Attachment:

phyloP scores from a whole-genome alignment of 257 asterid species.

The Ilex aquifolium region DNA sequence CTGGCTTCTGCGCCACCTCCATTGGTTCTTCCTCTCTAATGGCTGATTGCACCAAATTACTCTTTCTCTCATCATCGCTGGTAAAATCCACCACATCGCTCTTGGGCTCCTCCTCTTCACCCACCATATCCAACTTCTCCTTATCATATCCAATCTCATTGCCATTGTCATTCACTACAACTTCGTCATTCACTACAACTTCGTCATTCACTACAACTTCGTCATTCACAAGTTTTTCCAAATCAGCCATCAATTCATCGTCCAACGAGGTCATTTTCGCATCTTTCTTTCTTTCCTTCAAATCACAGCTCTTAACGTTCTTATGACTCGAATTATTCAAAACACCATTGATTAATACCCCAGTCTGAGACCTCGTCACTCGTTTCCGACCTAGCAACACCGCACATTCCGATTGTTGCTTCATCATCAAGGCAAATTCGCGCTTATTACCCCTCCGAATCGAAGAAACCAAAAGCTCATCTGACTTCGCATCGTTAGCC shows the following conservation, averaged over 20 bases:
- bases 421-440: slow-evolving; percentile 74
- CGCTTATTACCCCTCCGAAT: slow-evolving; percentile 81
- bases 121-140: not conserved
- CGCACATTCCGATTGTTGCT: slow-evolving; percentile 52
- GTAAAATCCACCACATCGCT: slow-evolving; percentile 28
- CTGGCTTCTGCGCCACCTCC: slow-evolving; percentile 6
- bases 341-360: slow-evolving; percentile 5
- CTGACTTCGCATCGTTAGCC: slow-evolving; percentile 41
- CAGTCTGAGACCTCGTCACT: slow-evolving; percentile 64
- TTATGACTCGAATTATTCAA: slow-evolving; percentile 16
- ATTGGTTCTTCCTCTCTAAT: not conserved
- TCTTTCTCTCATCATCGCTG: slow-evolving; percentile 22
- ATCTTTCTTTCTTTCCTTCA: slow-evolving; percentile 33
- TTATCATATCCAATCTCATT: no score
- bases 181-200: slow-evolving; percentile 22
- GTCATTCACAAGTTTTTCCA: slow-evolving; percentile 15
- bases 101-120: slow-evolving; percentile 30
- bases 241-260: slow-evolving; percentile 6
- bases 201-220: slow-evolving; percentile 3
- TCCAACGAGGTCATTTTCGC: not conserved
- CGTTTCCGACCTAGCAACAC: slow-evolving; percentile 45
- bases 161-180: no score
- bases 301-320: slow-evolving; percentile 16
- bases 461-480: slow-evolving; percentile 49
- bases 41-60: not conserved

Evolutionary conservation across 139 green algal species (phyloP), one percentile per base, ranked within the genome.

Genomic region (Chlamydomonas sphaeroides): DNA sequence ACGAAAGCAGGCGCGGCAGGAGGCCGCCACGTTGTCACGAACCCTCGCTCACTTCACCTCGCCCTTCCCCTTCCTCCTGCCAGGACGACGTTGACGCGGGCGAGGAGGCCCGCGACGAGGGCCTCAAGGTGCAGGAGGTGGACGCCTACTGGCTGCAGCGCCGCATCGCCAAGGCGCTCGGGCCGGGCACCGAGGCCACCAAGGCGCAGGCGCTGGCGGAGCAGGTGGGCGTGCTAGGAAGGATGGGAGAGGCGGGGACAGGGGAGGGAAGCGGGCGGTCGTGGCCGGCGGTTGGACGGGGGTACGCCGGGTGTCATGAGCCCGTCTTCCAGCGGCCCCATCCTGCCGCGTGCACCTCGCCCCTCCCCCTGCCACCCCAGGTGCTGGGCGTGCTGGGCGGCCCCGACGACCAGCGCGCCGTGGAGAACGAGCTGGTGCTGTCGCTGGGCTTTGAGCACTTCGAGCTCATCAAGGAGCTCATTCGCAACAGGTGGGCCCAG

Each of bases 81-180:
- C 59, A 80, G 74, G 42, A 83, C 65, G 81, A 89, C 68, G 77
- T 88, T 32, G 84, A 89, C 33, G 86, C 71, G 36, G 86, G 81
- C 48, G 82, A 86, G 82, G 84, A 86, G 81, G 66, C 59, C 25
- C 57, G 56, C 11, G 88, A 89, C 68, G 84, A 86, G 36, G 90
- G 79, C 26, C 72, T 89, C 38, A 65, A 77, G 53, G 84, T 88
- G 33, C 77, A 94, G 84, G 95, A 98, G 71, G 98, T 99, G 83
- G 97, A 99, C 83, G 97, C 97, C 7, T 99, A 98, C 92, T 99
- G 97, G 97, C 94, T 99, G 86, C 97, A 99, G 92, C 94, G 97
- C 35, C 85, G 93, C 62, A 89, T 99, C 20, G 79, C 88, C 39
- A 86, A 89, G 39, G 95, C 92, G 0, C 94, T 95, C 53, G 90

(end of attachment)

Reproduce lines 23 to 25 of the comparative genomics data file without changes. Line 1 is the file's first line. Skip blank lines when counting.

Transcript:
- CGTTTCCGACCTAGCAACAC: slow-evolving; percentile 45
- bases 161-180: no score
- bases 301-320: slow-evolving; percentile 16